The Supreme Court’s decision to reinstitute Donald Trump’s travel ban isn’t going over well in the Middle East, and you can understand why. As it turns out, though the decision did leave exceptions for travelers with “bona fide” connections to the United States, the court, in its inimitable way, decided not to explain what that means. Thankfully, and as you would expect from a group of normal, well-adjusted people, the Trump administration has offered a reasonable interpretation:
But the court’s decision nonetheless created a new set of potential legal landmines because the justices carved out an exception for people with a “bona fide relationship” to a person or organization in the United States. The administration has spent the past several days grappling with how to interpret that vaguely worded exemption.
They determined that travelers from nations named in the ban would still be eligible for U.S. visas if they have a parent, parent-in-law, spouse, child, adult son or daughter, son-in-law, daughter-in-law, sibling, or half sibling, including step relationships, Secretary of State Rex Tillerson wrote in a cable sent Thursday to State Department consular officials around the world.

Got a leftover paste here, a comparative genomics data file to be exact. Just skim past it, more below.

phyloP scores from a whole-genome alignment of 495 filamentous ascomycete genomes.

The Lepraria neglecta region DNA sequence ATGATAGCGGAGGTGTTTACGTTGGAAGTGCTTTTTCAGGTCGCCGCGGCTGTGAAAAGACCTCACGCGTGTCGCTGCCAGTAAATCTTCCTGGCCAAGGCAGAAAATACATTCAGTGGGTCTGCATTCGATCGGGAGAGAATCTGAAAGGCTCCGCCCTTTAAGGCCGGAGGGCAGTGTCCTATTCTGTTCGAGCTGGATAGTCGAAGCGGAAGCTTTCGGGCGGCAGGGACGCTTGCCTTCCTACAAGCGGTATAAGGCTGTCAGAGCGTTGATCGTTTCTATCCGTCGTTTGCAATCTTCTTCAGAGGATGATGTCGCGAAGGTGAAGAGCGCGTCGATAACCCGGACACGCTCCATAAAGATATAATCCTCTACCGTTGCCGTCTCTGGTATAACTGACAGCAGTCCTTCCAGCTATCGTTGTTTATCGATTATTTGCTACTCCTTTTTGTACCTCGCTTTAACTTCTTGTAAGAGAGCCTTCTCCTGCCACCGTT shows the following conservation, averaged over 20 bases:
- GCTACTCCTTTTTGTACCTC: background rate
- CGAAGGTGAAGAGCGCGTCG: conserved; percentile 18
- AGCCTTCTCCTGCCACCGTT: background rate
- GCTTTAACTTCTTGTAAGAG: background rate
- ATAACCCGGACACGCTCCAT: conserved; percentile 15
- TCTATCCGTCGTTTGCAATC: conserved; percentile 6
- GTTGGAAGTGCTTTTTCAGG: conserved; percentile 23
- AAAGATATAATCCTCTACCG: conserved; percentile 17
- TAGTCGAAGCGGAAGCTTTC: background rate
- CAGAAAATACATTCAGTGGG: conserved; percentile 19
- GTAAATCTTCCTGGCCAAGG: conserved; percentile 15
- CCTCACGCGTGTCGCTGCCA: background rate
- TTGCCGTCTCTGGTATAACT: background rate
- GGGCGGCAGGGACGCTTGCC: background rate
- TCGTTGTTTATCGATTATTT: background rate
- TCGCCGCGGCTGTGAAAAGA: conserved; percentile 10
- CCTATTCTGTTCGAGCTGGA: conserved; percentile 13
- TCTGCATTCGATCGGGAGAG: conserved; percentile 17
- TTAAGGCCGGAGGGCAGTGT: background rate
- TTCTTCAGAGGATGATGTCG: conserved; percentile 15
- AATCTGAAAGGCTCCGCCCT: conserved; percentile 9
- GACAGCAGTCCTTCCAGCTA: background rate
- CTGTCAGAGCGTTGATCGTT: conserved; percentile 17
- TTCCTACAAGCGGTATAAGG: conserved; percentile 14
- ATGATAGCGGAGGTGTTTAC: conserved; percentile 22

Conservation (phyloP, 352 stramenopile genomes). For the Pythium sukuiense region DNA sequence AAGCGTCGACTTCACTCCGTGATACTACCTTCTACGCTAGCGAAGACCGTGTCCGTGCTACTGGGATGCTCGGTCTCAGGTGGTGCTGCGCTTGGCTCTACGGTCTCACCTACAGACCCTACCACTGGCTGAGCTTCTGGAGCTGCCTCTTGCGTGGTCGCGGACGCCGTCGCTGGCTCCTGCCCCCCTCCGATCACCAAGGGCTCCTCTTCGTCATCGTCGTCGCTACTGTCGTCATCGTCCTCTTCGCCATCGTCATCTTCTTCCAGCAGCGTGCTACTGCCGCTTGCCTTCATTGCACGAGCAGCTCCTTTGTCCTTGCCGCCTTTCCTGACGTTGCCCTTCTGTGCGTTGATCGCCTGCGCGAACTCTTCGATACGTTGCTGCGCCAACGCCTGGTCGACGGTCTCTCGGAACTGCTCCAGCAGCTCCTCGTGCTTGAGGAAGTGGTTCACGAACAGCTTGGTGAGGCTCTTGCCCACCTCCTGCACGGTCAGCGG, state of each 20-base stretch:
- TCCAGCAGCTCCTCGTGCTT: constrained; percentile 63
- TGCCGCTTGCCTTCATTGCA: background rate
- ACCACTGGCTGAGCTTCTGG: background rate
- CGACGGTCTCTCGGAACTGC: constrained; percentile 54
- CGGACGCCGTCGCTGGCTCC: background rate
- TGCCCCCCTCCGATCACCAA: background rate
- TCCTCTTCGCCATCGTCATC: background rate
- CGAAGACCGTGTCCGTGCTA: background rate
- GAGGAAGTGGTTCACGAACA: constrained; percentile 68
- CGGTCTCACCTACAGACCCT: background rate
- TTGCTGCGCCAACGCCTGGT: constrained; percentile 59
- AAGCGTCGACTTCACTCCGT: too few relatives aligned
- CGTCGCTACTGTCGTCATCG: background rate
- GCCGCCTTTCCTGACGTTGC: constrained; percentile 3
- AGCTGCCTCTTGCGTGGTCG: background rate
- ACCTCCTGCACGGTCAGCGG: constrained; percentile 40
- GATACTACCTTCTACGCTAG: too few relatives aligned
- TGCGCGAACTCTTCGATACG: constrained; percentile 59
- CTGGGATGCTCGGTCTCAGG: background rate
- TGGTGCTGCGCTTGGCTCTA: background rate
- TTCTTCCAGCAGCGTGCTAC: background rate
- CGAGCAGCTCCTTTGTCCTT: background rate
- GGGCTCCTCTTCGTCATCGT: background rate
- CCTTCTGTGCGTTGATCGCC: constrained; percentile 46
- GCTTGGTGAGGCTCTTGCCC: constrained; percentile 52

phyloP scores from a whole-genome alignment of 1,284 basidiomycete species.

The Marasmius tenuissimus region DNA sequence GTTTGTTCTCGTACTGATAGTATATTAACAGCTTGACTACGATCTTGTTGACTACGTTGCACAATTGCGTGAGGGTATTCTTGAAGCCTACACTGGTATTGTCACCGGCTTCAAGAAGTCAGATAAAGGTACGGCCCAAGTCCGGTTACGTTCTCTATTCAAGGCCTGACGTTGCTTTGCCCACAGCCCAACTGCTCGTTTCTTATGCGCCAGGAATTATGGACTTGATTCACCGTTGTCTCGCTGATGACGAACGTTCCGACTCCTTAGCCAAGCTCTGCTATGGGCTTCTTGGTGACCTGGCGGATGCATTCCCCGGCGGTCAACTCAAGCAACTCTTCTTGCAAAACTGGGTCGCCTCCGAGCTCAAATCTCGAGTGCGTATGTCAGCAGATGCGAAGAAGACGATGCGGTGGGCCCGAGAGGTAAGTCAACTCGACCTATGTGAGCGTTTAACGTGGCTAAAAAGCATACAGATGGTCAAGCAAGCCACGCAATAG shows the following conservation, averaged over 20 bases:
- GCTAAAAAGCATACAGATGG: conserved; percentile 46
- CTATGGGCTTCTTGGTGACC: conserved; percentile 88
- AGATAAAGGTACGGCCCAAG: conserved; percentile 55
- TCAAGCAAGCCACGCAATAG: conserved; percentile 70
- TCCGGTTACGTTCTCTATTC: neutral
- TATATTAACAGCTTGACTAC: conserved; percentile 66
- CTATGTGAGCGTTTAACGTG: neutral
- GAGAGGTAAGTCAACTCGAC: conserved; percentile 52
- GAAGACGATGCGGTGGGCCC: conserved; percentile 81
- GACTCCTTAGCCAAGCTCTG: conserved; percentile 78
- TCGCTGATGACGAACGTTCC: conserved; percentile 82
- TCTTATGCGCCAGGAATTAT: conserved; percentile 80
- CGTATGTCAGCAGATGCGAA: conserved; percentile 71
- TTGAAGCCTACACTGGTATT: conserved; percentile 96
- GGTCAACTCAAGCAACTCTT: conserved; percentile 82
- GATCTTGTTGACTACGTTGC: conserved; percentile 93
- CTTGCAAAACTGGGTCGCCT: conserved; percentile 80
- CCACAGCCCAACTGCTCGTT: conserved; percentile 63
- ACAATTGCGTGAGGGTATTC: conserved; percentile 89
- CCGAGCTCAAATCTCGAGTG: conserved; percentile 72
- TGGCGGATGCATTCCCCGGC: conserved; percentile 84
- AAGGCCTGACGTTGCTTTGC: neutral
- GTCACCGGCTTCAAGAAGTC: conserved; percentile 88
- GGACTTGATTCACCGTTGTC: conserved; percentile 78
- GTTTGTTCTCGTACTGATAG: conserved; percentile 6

But the cable, obtained by POLITICO and first reported by The Associated Press, stated that “close family” did not include grandparents, grandchildren, aunts, uncles, nieces, nephews, cousins, brothers-in-law and sisters-in-law, fiancés, and any other “extended” family members. That could prompt pushback from people seeking to visit or live with more distant relatives.
You think so? I wonder if going this assholishly maximalist route won’t make it more likely that the court will rule against the ban when it actually hears the case in the fall, but that doesn’t do much good for people trying to see their loved ones right now.
NATO members are planning to boost their defense spending by 4.3 percent this year. Success for Donald Trump? Well, yes and no. I mean, he does want the other alliance members to start paying more for their collective defense, but this increase is probably more about Vladimir Putin:
Trump has also taken credit for NATO’s defense spending boost, but top NATO and European officials insist the wake-up call came from Russian President Vladimir Putin, and not the man in the Oval Office.